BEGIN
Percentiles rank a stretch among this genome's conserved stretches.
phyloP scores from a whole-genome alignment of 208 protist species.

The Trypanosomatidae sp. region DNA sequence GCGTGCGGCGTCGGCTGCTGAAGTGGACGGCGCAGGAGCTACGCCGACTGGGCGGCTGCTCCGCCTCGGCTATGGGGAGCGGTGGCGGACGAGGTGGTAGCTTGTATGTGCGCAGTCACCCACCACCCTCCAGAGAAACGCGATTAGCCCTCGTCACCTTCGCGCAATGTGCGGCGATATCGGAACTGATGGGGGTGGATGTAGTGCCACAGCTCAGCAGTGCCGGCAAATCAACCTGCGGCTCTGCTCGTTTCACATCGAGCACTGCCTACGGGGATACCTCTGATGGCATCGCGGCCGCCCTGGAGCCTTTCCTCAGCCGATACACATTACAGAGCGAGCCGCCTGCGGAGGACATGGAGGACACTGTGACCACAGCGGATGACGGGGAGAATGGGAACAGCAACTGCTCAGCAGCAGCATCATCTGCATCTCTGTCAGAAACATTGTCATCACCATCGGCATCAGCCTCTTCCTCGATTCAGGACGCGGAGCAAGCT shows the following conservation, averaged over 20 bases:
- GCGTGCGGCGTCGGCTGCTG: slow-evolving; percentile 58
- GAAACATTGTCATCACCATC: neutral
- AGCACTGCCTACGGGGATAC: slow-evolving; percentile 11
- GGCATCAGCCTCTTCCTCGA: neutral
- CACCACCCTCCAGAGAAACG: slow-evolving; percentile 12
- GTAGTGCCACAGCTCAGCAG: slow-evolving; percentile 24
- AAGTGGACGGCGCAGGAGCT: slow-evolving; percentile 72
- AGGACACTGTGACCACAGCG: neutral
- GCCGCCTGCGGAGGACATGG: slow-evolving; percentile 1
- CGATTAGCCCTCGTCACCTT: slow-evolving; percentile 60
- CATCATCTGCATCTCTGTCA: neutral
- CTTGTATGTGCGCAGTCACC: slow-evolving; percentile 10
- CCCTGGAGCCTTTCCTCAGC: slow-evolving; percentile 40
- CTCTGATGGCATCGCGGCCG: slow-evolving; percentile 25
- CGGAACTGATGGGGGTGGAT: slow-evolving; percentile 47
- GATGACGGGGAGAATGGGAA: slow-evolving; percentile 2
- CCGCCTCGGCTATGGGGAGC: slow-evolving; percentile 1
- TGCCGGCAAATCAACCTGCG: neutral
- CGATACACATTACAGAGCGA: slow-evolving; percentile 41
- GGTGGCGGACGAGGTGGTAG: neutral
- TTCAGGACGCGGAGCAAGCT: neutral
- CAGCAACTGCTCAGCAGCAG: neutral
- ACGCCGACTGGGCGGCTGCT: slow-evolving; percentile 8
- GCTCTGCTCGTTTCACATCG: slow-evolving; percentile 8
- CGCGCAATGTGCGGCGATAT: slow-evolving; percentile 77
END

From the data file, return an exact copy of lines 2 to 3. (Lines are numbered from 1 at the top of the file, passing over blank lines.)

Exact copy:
phyloP scores from a whole-genome alignment of 208 protist species.

The Trypanosomatidae sp. region DNA sequence GCGTGCGGCGTCGGCTGCTGAAGTGGACGGCGCAGGAGCTACGCCGACTGGGCGGCTGCTCCGCCTCGGCTATGGGGAGCGGTGGCGGACGAGGTGGTAGCTTGTATGTGCGCAGTCACCCACCACCCTCCAGAGAAACGCGATTAGCCCTCGTCACCTTCGCGCAATGTGCGGCGATATCGGAACTGATGGGGGTGGATGTAGTGCCACAGCTCAGCAGTGCCGGCAAATCAACCTGCGGCTCTGCTCGTTTCACATCGAGCACTGCCTACGGGGATACCTCTGATGGCATCGCGGCCGCCCTGGAGCCTTTCCTCAGCCGATACACATTACAGAGCGAGCCGCCTGCGGAGGACATGGAGGACACTGTGACCACAGCGGATGACGGGGAGAATGGGAACAGCAACTGCTCAGCAGCAGCATCATCTGCATCTCTGTCAGAAACATTGTCATCACCATCGGCATCAGCCTCTTCCTCGATTCAGGACGCGGAGCAAGCT shows the following conservation, averaged over 20 bases: